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In ‘Symphony No. 3,’ Saint-Saëns Journeys to the Page With Mixed Results

3 Stars

By Courtesy of Book*hug Press
By Alexander W. Tam, Contributing Writer

There is an enigmatic quality to classical composers that seems fodder for storytelling in all its forms: From Mozart’s life sprung Peter Shaffer’s play and film “Amadeus.” From Shostakovich’s grew Julian Barnes’s novel “The Noise of Time.” It is in this tradition that musician-author Chris Eaton takes up the life of Camille Saint-Saëns, the 19th-century French composer of “The Carnival of the Animals” and “Danse Macabre.” His novel, “Symphony No. 3” (named for Saint-Saëns’s work of the same name), is based on Saint-Saëns’s biography, but does not hesitate to venture beyond it. Eaton starts with the historical record, but transposes and alters it with his imagination. What emerges is a narrative that takes Eaton’s voice and moves at his direction.

Through the eyes of Saint-Saëns’s fictional twin brother, Eaton brings the reader on a journey from Saint-Saëns’s childhood to old age. Set in four symphonic “movements,” the story follows a sweeping arc. Saint-Saëns starts as a restless child prodigy and grows into a prolific and cherished composer entrenched in the circles of the French elite. Despite his professional success, Saint-Saëns’s search for love is a tumultuous odyssey. He finds love and then loses it, which opens a consuming and tormenting void. Saint-Saëns’s attempt to fill that void sends him on a wandering, cross-continental voyage.

A novel spanning such spatial and temporal distances, prodding such emotional depths, requires a coherent and compelling narrative to be its backbone. Yet this narrative, while chronologically straight-forward, often struggles to find its way. The plot jumps from place to place and event to event with incredible frequency. Saint-Saëns goes from home to the music conservatory and back, from Paris to Algiers to Spain to Argentina. There are so many fights and deaths that it can become difficult to ascertain what is significant and what is not. In this way, the central arc of Saint-Saëns’s story does not come to the fore, but rather struggles to distinguish itself from the more mundane elements of the novel. By lack of contrast, a potentially stirring storyline where love and loss reign supreme loses its luster.

The multitude of characters does not help the book’s cause. The focus is intended to be on Saint-Saëns and his emotional journey, but too often the voices of other characters seep through. With Berutti, Franck, “the Heiress,” and more, there are almost too many characters involved. It is difficult for characters to distinguish themselves from others, and Saint-Saëns himself sometimes gets lost amid the many voices.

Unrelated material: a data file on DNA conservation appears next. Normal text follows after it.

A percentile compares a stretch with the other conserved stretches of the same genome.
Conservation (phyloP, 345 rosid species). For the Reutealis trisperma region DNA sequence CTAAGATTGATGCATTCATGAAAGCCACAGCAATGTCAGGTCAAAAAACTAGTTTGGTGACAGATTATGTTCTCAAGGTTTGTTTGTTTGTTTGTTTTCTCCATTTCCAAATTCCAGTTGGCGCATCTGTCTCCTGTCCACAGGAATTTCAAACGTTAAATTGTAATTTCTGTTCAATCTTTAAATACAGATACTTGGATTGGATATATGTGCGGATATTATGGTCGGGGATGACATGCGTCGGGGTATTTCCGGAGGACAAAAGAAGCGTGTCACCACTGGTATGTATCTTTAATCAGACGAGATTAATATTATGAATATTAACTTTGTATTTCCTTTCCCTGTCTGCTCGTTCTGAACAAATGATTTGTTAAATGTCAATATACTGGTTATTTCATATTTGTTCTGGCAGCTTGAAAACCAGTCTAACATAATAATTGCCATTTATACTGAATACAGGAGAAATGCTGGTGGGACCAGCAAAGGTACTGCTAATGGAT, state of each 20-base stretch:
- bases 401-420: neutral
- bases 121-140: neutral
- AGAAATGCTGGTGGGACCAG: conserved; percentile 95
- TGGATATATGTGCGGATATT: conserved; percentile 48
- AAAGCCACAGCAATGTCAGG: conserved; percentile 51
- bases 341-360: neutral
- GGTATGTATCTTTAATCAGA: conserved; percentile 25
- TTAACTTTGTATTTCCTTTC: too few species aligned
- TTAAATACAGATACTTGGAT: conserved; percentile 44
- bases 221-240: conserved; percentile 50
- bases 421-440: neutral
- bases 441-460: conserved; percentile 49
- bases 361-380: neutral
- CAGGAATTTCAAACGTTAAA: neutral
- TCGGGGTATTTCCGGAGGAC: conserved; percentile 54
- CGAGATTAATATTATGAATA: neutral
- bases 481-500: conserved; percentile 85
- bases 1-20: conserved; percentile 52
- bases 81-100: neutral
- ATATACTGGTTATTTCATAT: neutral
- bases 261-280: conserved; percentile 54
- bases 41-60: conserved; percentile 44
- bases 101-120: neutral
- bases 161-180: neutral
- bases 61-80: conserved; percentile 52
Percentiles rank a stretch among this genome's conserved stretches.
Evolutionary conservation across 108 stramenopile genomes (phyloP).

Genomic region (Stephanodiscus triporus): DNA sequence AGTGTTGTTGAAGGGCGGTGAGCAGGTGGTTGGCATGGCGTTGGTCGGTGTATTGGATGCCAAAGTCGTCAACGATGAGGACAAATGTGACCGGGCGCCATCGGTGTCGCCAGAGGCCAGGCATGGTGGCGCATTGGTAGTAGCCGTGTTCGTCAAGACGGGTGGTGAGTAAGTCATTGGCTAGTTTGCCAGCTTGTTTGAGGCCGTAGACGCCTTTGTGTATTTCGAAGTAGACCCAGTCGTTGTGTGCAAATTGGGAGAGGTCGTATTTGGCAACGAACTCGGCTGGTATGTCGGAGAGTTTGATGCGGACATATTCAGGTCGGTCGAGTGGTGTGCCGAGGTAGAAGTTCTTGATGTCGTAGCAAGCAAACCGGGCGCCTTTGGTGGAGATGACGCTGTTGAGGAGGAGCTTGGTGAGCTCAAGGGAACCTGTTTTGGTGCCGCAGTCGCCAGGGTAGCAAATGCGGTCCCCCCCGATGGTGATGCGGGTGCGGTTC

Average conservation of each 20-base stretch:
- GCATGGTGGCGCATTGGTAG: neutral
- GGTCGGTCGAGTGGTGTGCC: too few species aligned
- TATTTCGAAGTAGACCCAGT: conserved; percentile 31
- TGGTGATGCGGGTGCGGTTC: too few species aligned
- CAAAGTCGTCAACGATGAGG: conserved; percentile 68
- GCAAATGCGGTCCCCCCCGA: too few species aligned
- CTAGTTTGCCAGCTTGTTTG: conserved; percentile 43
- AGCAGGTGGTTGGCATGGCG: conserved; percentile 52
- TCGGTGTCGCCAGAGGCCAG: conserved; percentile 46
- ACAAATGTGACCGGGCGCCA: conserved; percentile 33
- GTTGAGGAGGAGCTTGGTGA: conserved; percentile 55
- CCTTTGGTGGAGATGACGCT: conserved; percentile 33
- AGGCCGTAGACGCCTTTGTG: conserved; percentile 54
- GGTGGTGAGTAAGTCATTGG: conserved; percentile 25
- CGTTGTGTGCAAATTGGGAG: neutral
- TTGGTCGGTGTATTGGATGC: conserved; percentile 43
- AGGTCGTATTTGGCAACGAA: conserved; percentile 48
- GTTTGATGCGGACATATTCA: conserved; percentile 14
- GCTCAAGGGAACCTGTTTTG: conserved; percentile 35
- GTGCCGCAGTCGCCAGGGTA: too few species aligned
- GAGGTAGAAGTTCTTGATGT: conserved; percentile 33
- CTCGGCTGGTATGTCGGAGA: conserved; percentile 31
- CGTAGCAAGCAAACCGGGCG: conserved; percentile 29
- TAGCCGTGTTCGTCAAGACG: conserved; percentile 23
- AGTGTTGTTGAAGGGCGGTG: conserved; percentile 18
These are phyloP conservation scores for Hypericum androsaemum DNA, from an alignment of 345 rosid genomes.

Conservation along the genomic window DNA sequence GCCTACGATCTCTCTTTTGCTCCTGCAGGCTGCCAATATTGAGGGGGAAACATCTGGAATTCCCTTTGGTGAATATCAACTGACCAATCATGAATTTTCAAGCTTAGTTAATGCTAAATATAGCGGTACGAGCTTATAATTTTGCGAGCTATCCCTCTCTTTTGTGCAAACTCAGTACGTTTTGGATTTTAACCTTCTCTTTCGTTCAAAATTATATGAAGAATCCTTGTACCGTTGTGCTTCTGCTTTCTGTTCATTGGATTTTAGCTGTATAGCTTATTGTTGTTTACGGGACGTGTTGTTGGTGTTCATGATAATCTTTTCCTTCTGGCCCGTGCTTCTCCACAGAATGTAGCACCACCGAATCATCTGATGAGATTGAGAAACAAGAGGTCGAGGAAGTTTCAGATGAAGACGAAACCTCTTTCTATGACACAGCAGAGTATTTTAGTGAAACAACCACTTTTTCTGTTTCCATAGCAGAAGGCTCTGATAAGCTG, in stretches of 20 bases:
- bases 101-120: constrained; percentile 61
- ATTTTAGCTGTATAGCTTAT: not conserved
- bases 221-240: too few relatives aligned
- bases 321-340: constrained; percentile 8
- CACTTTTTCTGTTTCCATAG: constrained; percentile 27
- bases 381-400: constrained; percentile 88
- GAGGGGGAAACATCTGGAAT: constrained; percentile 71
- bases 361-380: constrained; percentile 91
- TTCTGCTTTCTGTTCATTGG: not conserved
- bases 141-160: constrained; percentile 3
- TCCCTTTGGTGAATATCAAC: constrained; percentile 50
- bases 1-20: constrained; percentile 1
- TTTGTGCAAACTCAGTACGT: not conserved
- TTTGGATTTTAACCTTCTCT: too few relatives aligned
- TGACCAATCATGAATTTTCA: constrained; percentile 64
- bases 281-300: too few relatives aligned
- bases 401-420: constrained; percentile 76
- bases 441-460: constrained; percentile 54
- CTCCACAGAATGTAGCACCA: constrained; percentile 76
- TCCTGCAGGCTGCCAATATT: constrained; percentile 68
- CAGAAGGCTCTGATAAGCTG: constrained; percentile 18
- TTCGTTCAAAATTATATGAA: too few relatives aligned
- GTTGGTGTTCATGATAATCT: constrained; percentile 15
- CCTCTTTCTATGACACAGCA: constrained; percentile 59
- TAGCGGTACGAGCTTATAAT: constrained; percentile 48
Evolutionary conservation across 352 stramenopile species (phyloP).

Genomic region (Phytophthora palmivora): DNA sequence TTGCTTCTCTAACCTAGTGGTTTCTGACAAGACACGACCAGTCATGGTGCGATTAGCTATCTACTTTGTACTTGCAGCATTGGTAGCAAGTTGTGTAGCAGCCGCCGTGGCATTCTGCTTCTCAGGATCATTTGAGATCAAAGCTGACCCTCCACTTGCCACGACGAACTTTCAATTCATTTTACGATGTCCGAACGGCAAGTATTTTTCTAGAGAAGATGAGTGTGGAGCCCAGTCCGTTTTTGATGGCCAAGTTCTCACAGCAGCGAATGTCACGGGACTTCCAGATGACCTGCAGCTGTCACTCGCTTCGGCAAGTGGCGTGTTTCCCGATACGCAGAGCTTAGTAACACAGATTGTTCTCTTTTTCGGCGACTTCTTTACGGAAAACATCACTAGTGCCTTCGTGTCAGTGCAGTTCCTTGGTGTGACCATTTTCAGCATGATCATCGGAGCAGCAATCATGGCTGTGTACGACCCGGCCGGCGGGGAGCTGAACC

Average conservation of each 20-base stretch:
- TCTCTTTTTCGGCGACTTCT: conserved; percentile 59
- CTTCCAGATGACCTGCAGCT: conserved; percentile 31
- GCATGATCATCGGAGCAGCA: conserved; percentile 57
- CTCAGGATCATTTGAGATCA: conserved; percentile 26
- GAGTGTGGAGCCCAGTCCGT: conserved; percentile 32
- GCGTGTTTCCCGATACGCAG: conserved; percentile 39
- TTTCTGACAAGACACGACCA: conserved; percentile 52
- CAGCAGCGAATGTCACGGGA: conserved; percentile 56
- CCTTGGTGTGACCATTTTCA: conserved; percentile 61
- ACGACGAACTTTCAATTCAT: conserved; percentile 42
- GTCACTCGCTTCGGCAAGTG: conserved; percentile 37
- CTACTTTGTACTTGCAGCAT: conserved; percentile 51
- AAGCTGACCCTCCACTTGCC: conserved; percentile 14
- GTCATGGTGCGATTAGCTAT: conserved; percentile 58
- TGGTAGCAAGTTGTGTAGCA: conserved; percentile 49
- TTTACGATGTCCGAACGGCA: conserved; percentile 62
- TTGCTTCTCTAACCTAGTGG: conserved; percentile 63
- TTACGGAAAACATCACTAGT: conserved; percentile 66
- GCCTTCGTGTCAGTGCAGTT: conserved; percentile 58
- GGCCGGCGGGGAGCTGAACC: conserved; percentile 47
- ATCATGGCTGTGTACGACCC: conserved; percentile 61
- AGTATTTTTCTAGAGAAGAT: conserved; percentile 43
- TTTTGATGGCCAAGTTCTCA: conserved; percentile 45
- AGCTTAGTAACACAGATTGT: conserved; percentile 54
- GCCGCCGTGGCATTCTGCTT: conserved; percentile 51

But in some ways, what is this novel’s shortcoming is also part of its charm. On the page, the great figures of the era come together Saint-Saëns mingles with the French painter Gustave Courbet, or the Argentinian writer Leopoldo Lugones. One can envisage how these artistic giants might have interacted, and here, Eaton’s imagination shines through.

Eaton’s imaginative thinking also emerges through his varied prose. Some parts are rendered as a clear and uncomplicated narration, while others are given in sharp dialogue (“Do you think you knew him? / I did know him. / Perhaps my French is confusing. / It’s not confusing.”). Others still take the form of a stream-of-consciousness monologue. The book opens with the words, “Some creatures don’t deserve to live,” and proceeds to explain this statement in a nearly two-page sentence. Such constructions can be exhausting and are sometimes oddly written (“He wrote a piece that was an asteroid on a collision course…”). But Eaton’s blending of different forms leads to a diverse palette of colors that communicate with the reader in bold and interesting tones.

Eaton also provides wide-ranging commentary throughout the novel. He is fond of communicating this less through the novel’s development and more through conversations between the characters and long monologues. For instance: “What can you learn from happiness? Nothing. It is only through grief and strife that we emerge transformed. It is only through grief and strife that we find life.” As perhaps this example indicates, these broad philosophical statements can feel like platitudes. More intriguing, however, are statements that, were they not set in this novel, would seem to be referencing today. “But to win a crowd is not so great a trick,” Saint-Saëns says. “One only needs a modicum of talent, a certain dose of untruth, and a small acquaintance with human passions.”

“Symphony No. 3” thus emerges with moments dull and dry, as well as moments interesting and imaginative. As purely an exercise in storytelling, the novel is disappointing, leaving one feeling much potential is left untapped. As an art form and a commentary, however, the novel is impressive, filled with diverse, imaginative prose and grounded in a connection to today. For those to whom such writing appeals, perhaps Saint-Saëns may come to life once more.

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